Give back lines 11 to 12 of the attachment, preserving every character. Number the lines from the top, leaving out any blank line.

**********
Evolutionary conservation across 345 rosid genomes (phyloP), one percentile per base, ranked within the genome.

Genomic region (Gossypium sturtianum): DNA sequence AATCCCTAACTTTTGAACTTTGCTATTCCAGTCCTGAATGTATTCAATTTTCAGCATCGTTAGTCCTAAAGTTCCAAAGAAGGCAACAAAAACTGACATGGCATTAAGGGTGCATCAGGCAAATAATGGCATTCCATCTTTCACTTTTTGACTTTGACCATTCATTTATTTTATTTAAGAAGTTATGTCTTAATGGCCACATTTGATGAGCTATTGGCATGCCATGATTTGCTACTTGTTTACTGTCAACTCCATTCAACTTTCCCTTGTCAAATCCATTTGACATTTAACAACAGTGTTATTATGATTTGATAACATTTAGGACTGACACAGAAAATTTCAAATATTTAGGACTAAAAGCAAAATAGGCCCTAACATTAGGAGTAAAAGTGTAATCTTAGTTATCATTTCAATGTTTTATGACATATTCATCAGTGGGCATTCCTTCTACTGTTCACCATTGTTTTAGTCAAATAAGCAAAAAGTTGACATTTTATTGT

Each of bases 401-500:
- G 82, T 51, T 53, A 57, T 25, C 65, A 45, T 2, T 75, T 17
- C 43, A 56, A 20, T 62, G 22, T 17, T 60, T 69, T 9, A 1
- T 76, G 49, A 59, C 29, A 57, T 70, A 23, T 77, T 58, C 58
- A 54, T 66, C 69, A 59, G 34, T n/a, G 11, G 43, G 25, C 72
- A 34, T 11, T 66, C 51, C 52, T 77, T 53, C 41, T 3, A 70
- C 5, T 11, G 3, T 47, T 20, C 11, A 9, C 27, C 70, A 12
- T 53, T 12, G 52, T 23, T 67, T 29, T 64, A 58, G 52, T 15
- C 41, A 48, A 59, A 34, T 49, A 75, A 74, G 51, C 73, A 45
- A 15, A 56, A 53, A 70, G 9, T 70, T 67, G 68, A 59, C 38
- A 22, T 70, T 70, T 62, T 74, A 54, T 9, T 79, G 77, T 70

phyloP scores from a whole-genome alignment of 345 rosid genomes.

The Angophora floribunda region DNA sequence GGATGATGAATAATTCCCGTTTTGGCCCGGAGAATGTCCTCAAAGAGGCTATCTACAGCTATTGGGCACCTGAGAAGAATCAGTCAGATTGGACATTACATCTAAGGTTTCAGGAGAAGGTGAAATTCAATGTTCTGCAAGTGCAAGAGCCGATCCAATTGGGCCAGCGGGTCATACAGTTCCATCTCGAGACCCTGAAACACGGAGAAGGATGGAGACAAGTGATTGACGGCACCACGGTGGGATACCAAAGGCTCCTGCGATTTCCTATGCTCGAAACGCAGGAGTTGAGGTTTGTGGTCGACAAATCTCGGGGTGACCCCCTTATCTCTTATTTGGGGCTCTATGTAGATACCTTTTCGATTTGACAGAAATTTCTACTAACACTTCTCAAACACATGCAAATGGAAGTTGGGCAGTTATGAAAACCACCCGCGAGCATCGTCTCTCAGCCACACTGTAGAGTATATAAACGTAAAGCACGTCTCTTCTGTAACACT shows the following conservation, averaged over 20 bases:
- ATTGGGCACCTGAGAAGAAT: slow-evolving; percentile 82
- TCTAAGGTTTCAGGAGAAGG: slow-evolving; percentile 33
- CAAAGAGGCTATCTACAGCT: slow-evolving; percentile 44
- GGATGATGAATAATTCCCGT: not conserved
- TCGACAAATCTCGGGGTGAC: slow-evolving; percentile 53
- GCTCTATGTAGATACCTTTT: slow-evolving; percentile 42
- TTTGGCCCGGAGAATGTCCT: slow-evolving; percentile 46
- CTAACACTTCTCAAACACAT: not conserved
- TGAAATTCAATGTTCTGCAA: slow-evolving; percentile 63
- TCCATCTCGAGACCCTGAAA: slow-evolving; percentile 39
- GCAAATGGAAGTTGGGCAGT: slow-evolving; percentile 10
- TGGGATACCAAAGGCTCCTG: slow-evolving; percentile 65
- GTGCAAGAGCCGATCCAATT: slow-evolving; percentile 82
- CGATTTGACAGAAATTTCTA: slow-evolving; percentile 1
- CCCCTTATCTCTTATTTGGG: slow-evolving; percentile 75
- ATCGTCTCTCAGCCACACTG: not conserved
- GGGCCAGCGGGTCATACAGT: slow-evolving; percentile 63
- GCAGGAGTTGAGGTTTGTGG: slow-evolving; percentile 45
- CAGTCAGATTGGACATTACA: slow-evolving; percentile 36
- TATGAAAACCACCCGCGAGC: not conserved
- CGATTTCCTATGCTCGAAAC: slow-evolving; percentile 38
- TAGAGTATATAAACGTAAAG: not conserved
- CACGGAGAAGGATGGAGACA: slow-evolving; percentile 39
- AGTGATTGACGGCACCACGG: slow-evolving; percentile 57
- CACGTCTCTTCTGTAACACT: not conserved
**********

- C 41, A 48, A 59, A 34, T 49, A 75, A 74, G 51, C 73, A 45
- A 15, A 56, A 53, A 70, G 9, T 70, T 67, G 68, A 59, C 38